"It's a romantic comedy about this woman and this man..."
"It's a thriller about a lobbyist who..."
"It's a zombie coming-of-age story..."
All loglines should have several things: a conflict, a main character and a genre.
Most screenwriting book will tell you the importance of creating a three-dimensional character and of having a central conflict with high-stakes, and unifying theme as well... They will, however, spend less time focusing on the genre of your story. Here's why you should explore the genre of your story.
Know your classics
Each story fits within the rules of a given genre, some of them better than others. You can dismiss that fact, and try to do your thing, and by all means you should do your thing, as no one else can do it, and the more distinctive your voice the better.
However, when you're writing "Fade in", or walking onto the set and drafting your Oscars speech in the back of your mind, you should also keep in mind the fact you need to abide by certain rules. Use them and break them if you wish to. But know them.
Knowing the classics of your chosen genre(s) will make you see the patterns of what works and what doesn't, and help you ascertain what you should do. Not only can it help unlock certain situations, it can also enhance your film vocabulary.
Thinking of what's out there when you're creating is not (necessarily) pandering or corrupting your vision. If you're not thinking about it, your producer or distributor or someone who pulls the strings is already thinking about it. So make the most of it.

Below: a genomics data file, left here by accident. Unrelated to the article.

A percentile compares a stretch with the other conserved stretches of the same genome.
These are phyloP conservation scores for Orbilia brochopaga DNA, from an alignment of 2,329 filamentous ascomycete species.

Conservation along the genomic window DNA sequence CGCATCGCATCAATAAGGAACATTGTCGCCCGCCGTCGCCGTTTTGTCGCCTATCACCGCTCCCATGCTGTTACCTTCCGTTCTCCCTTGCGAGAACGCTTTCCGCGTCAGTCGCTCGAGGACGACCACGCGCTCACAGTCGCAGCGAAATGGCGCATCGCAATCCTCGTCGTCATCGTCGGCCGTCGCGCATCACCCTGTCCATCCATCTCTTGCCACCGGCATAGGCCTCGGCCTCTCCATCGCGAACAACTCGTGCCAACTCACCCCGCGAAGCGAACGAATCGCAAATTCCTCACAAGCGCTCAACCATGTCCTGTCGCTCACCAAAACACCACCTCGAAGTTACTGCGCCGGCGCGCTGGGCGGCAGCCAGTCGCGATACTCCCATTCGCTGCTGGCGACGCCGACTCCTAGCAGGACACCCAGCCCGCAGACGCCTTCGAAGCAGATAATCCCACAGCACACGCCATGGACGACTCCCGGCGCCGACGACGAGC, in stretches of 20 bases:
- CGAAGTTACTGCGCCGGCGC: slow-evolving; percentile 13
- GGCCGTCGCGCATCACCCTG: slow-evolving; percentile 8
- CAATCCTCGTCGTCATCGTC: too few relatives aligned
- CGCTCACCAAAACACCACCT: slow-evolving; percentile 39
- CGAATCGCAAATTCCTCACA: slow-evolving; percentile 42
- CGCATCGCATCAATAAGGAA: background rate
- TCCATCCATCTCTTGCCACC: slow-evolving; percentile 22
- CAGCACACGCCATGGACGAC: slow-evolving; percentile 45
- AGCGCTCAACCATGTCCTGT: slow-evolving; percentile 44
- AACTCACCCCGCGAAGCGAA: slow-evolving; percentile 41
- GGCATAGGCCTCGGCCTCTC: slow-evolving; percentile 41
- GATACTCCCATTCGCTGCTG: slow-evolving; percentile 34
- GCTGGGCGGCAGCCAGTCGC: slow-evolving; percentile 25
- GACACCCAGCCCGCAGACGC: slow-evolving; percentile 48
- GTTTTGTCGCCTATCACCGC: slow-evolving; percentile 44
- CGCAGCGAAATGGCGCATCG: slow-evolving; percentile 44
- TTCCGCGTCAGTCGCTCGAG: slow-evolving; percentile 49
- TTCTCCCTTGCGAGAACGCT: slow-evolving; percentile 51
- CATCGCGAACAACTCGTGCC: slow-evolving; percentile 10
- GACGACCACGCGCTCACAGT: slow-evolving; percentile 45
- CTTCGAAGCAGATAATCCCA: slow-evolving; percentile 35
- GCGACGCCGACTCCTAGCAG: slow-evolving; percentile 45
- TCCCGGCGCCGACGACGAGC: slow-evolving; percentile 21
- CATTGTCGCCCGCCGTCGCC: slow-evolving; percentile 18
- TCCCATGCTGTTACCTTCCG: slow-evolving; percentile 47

By knowing what's out there, you can then channel that into subverting expectations. Think of Seven. It's technically a whodunnit, but as anyone who's ever seen it can attest, that doesn't even begin to cover what that film is.
It's hard out there
Finally, some genres have a very strong following: horror for instance. But then again, people turning on Netflix will think "I want to watch a comedy" or looking at what's in the cinemas "I want a good thriller". Genre will help define your product. Your work doesn't have to be the lowest common denominator -Hollywood has gladly unburdened you of that task, dear indie filmmaker. However, it will help put it in a box. Even if it's just one of many boxes by which your work is defined.
A genre will follow certain storylines, certain archetypes of characters that you can and should transcend. But you can create your own niche by doing your thing within a genre. With steady dedication, some people have become a genre of their own. "Woody Allen" is a genre, as is "Wes Anderson" and as are "the Coen Brothers".
Question is -what's your voice?
If you want to know where you're going, why not attend the Movie Genre Foundation Certificate?